Zimmerman was served on May 3, and his next court appearance is on May 30 for arraignment.

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Will a Bulletproof Backpack Save Your Life During a School Shooting?

The school shooting in Florida has renewed the question of what to do during an attack. Experts advise making a barricade between yourself and the shooter, leading Inside Edition to seek out what’s really going to stop a bullet. Jimmy Grammenos of Gun for Hire Academy in New Jersey used a .22 pistol and the larger 9 mm handgun to show what gives you a better chance of protection. A sign of the new times is that there are bulletproof backpacks for sale.

Parkland Students Are Not Happy About Their Clear Backpacks

The students of Marjory Stoneman Douglas High School are not impressed by their school’s new safety measure. Six weeks after a gunman killed 17 people at the Parkland, Florida, school, students were given clear backpacks they are required to wear in order to prevent anyone from bringing weapons onto campus.

Robert Runcie, the superintendent of Broward County Public Schools, announced the new policy last month, after the shooter’s brother was caught trespassing on campus, and two students were charged with carrying knives onto school grounds. Runcie also said students would be issued ID badges they must wear at all time while at school, and that the district is considering installing metal detectors.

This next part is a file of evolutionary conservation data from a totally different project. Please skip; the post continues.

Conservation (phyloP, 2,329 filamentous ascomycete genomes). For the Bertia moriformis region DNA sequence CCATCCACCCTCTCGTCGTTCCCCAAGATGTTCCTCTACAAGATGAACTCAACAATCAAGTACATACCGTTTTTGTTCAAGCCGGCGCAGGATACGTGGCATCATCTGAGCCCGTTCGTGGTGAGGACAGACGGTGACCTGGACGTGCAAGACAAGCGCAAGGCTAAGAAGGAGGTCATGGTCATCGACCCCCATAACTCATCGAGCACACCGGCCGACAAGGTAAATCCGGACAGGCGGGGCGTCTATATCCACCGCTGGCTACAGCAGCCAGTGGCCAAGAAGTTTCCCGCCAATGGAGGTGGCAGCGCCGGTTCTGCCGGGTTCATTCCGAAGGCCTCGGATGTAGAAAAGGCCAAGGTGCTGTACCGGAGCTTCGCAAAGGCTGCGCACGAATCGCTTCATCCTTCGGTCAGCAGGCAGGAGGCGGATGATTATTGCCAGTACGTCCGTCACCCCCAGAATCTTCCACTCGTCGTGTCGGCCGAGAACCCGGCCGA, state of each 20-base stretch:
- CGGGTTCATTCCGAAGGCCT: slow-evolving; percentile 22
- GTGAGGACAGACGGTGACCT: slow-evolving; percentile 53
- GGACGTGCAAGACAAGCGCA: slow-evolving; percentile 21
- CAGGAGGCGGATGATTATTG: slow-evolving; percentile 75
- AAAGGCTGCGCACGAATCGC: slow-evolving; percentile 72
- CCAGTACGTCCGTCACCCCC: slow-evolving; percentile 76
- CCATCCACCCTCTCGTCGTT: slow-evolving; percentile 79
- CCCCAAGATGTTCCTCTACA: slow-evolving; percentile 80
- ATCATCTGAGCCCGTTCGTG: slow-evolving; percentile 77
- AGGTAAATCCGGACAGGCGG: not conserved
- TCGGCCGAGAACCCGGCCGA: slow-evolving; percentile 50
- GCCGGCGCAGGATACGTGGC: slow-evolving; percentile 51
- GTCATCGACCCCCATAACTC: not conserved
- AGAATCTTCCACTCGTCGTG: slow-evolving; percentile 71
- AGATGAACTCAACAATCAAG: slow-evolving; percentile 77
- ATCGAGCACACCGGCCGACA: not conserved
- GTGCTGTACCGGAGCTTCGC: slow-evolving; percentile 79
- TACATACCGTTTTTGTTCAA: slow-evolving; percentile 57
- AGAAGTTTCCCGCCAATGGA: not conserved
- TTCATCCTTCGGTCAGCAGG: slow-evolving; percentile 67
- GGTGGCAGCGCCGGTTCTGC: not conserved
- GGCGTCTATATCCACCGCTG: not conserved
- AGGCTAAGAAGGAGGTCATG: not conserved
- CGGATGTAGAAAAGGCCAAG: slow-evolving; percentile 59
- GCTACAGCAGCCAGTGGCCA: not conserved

Students were immediately critical of the decision, with one senior, Kyra Parrow, tweeting, “s/o to America for making my school seem like jail now because legislators don’t have common sense gun reform on their agendas.” Reactions weren’t any warmer when the backpacks were handed out on Monday after students returned from spring break.

Some students used the clear plastic backpacks to broadcast their opinions on the new requirement.

Since the shooting, Stoneman Douglas students have been at the forefront of a renewed push for stricter gun-control legislation. The new bags were issued just over a week after millions of people around the world joined Parkland students for the March for Our Lives protest for gun control.

“We’re going to make sure the best people get in our elections to run not as politicians, but as Americans. Because this,” Parkland survivor David Hogg said at the march in Washington D.C., pointing at the U.S. Capitol, “This is not cutting it.”

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Stephon Clark Private Autopsy Results Revealed: 7 Gunshot Wounds in the Back

The findings of an independent autopsy commissioned by the family of Stephon Clark reveal that he was struck by a total of eight bullets, with up to seven of them hitting him in the back by the Sacramento police officers who fired on him earlier this month.

When officers responding to reports of break-ins in the Meadowview neighborhood came upon Clark, he was standing in the yard of his grandmother’s house. Moments prior, the 22-year-old was spotted running and hopping fences to the spot where he was located. Without much warning, the cops fired more than 20 shots and waited more than two minutes before beginning to engage an unresponsive Clark from afar. Dr. Omalu estimates that the unarmed suspect died between 3 and 10 minutes after he was struck.

Clark was shot once under the armpit, once in the leg, twice in the neck, and four times in his lower back. The examiner found that he suffered a shattered vertebrae and a collapsed lung.